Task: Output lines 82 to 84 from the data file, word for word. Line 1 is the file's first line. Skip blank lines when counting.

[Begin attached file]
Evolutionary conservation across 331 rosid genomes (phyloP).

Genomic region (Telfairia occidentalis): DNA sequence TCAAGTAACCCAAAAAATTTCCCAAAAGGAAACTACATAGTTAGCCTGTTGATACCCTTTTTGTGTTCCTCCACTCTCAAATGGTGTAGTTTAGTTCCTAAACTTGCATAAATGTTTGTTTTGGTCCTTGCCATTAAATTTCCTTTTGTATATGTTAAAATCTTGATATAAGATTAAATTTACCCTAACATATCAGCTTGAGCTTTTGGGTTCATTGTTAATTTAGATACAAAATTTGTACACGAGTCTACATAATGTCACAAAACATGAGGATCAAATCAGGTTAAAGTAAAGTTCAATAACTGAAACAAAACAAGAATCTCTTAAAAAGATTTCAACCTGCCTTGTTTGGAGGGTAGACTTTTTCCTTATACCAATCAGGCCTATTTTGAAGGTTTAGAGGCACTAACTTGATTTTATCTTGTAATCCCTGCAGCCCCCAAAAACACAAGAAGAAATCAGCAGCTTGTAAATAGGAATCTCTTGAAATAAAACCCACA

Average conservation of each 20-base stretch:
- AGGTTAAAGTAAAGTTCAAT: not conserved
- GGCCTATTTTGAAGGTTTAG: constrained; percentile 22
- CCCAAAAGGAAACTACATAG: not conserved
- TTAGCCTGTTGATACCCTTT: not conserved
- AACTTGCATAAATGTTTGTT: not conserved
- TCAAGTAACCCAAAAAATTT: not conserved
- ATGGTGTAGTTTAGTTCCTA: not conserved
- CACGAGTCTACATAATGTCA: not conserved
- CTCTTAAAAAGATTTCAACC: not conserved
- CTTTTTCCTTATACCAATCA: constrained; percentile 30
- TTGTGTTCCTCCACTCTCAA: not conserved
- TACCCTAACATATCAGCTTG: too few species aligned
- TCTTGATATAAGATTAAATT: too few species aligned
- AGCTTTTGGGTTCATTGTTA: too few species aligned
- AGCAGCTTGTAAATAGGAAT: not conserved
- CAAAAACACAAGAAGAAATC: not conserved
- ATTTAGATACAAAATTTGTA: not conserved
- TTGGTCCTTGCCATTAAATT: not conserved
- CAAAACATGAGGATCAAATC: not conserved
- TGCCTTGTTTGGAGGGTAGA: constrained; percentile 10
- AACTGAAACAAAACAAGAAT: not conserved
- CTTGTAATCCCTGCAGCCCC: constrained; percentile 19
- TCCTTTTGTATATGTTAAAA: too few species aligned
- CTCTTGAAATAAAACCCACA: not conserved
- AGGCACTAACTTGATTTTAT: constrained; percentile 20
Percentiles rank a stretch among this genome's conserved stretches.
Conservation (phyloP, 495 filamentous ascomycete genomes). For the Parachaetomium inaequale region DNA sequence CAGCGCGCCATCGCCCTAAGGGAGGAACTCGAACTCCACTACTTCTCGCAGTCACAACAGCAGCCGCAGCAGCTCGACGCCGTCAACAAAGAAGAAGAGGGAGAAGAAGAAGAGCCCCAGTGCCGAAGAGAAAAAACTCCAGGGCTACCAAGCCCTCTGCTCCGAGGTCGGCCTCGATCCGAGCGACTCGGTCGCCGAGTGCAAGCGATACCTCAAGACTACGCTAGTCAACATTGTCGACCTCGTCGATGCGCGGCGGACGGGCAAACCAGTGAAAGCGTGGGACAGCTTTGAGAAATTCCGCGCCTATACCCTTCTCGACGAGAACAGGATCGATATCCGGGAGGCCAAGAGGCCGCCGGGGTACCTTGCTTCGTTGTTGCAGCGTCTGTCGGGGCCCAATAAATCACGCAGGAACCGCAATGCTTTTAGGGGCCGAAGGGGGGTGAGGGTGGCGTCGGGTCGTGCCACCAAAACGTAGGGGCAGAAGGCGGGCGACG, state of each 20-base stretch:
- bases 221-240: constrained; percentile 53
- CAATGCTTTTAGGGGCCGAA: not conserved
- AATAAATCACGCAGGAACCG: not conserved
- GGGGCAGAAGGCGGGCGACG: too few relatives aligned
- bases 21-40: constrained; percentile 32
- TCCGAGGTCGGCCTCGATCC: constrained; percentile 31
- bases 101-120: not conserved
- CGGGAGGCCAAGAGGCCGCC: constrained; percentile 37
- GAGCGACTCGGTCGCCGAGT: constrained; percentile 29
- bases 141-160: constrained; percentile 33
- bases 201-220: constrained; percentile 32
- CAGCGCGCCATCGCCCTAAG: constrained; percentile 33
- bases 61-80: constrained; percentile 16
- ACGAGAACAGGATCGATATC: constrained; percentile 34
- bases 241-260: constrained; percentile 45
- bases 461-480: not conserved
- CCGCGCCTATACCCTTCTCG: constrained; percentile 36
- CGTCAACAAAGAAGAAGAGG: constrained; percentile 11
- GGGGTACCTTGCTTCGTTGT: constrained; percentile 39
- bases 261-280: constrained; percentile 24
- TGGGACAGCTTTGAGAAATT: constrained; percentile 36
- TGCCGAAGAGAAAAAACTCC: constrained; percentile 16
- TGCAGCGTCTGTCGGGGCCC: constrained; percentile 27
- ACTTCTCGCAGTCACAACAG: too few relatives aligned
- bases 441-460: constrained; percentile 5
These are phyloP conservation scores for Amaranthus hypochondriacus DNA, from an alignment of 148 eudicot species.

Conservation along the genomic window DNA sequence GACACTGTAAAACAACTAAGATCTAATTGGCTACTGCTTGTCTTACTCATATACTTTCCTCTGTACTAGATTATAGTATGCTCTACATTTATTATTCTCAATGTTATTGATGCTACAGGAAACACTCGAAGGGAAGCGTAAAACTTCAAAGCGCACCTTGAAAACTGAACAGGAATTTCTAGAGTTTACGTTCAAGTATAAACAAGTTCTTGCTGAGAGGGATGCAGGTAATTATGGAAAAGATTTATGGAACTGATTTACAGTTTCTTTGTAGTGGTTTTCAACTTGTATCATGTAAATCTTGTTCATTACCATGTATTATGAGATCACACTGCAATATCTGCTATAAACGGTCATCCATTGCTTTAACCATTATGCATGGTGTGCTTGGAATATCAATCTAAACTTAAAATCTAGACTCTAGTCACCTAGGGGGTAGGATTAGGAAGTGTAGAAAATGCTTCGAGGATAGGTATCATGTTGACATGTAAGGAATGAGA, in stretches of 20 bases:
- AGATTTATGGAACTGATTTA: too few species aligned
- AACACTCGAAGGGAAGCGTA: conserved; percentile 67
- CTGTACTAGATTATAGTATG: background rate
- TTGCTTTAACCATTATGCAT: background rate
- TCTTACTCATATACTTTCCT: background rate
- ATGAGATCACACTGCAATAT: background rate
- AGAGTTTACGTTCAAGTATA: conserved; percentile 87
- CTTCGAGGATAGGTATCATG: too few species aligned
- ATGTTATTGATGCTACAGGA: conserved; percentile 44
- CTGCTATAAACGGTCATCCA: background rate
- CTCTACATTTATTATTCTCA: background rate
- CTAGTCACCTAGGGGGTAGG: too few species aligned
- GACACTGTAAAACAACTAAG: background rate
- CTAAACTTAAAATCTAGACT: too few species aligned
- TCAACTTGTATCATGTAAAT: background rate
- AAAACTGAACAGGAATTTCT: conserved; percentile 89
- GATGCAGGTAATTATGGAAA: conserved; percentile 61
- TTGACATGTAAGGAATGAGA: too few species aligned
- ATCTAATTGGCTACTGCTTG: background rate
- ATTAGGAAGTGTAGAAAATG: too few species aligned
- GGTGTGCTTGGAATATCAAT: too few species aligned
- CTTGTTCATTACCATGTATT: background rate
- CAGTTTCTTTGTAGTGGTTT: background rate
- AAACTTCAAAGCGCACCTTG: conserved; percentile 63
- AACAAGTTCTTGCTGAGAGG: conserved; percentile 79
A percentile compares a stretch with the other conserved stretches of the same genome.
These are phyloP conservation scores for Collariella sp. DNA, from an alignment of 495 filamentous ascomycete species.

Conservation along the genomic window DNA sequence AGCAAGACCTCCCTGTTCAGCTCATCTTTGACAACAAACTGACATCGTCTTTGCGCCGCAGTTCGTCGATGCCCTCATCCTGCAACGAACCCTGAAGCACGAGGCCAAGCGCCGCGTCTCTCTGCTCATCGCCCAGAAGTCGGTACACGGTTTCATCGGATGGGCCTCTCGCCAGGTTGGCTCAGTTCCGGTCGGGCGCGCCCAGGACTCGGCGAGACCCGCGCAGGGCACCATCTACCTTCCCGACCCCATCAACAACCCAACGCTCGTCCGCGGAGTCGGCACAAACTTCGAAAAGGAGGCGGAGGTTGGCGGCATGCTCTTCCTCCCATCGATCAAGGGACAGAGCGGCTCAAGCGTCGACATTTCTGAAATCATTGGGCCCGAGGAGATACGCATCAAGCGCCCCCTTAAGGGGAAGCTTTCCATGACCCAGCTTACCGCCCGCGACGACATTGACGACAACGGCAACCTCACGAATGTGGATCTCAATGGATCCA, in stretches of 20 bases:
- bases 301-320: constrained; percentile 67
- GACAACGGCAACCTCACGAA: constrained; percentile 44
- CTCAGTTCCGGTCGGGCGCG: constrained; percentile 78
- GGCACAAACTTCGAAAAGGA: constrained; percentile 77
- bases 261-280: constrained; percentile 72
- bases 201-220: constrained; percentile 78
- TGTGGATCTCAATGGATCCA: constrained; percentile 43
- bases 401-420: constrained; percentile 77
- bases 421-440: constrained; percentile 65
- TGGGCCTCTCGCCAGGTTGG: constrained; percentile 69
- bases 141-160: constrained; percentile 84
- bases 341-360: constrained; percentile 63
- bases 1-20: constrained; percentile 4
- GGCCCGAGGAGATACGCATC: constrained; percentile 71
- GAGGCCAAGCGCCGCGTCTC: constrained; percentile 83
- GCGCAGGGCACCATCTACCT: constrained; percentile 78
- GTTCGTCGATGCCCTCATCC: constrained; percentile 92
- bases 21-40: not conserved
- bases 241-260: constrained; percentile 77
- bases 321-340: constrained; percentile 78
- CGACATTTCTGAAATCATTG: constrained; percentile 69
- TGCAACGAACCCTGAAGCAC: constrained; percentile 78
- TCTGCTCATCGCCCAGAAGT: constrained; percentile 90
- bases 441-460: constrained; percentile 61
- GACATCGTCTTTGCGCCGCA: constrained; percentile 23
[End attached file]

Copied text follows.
- AACAAGTTCTTGCTGAGAGG: conserved; percentile 79
A percentile compares a stretch with the other conserved stretches of the same genome.
These are phyloP conservation scores for Collariella sp. DNA, from an alignment of 495 filamentous ascomycete species.